What is UX Research?

At a high level, user experience (UX) refers to the experiences, feelings, and perceptions that one has when interacting with a company’s products, services, and engagement channels (e.g., website, kiosk, customer service). UX encompasses usability, design, marketing, accessibility, performance, comfort, utility, and other related dynamics.

UX research refers to the process of studying and understanding how users interact with a product, service, or engagement channel in order to design experiences that are people-focused. It can help a company understand their target audience and how they think, allowing them to gain valuable insights into the wants and needs of the customer base.

In this guide, we’ll discuss some important questions related to UX research:

What Does a UX Researcher Do?

UX researchers build research methods and use those methods to study consumer behavior and preferences. They analyze the data generated from their research and report their findings to a broader design team.

UX research generates a range of numerical and non-numerical (quantitative vs. qualitative) data. This could be attitudinal (focused on a consumer’s attitudes or feelings) or behavioral (focused on a consumer’s actions) — having a variety of data sources can help a UX researcher gain an accurate view of an organization’s customers.

Why Is UX Research Important?

UX research provides a foundation for design decisions. UX researchers are in high demand because of the value they bring to organizations. They can provide actionable insights to a business in order to improve the services they offer. These insights allow a team to make research-backed decisions instead of making guesses and operating in the dark.

What Research Methods Do UX Researchers Use?

Now that we’ve discussed UX researchers and their role as research designers, let’s take a look at some of the methods utilized in UX research.

Interviews

Interviews are a great way for UX researchers to gather insights about their users. Talking directly to customers can help a business gather qualitative information that other numbers-focused methods might miss. Interviews can be structured (with a pre-written set of questions), semi-structured (with some pre-written questions and room to explore topics as they come up), or unstructured (involving a free-form discussion).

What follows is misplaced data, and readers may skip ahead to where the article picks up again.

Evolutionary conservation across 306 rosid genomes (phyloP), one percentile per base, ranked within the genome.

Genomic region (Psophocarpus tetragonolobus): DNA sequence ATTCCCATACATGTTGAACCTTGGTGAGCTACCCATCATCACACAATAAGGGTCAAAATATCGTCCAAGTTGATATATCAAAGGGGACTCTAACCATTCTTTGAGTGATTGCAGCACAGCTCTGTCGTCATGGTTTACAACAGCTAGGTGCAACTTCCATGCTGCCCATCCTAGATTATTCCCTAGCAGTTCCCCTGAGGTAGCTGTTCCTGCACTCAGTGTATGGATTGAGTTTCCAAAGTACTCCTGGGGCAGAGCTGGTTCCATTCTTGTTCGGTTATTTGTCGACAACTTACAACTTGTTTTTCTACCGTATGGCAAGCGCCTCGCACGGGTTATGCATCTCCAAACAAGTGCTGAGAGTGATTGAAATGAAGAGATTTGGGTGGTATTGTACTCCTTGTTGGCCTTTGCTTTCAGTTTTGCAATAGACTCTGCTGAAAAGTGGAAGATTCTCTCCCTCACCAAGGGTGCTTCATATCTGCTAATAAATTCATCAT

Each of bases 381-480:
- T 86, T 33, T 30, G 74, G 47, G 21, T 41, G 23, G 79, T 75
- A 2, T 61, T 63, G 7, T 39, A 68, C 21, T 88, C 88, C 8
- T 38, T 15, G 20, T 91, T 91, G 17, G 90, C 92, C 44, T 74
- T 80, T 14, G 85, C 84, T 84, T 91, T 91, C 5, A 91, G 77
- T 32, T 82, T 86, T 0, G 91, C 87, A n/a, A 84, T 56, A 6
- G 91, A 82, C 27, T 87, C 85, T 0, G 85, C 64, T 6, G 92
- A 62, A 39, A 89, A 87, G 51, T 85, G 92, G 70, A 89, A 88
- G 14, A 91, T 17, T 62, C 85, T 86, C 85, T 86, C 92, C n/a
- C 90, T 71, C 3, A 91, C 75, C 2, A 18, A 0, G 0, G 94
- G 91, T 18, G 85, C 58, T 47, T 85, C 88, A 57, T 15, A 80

A/B Testing

A/B testing is used frequently across marketing, advertising, and UX research. This is usually implemented to help UX researchers identify the differences between two elements. This could be two styles of buttons, the overall design of a homepage, or two different ways of laying out content. The two competing options will be shown to a random set of users. This generates behavioral data that shows which option was more effective. A/B testing is a great way to test assumptions or check the redesign efficacy of a website or service.

Usability Testing

Usability testing is a great method for conducting UX research. This method uses a data-collection platform to record a user’s screen while they interact with a company’s product or service. This is often accompanied by a recorded narration of a user’s thoughts that come to mind while using the product. Usability testing can help a company understand how users experience and perceive a product’s user flow.

Questionnaires

Questionnaires are lists of questions used to collect data from target users. They’re another great way for a company to get feedback like opinions, experiences, and other thoughts about a product or service. Questionnaires can generate a mix of qualitative data and quantitative data, making them valuable for discovering insights about a product or service.

Concept Testing

UX research can involve determining if a potential, not yet launched product or service will be valuable to a consumer. In concept testing, a researcher shares the value proposition of a new concept, service, or product with users to see if it meets their needs as the target audience.

What is the Difference Between UI and UX?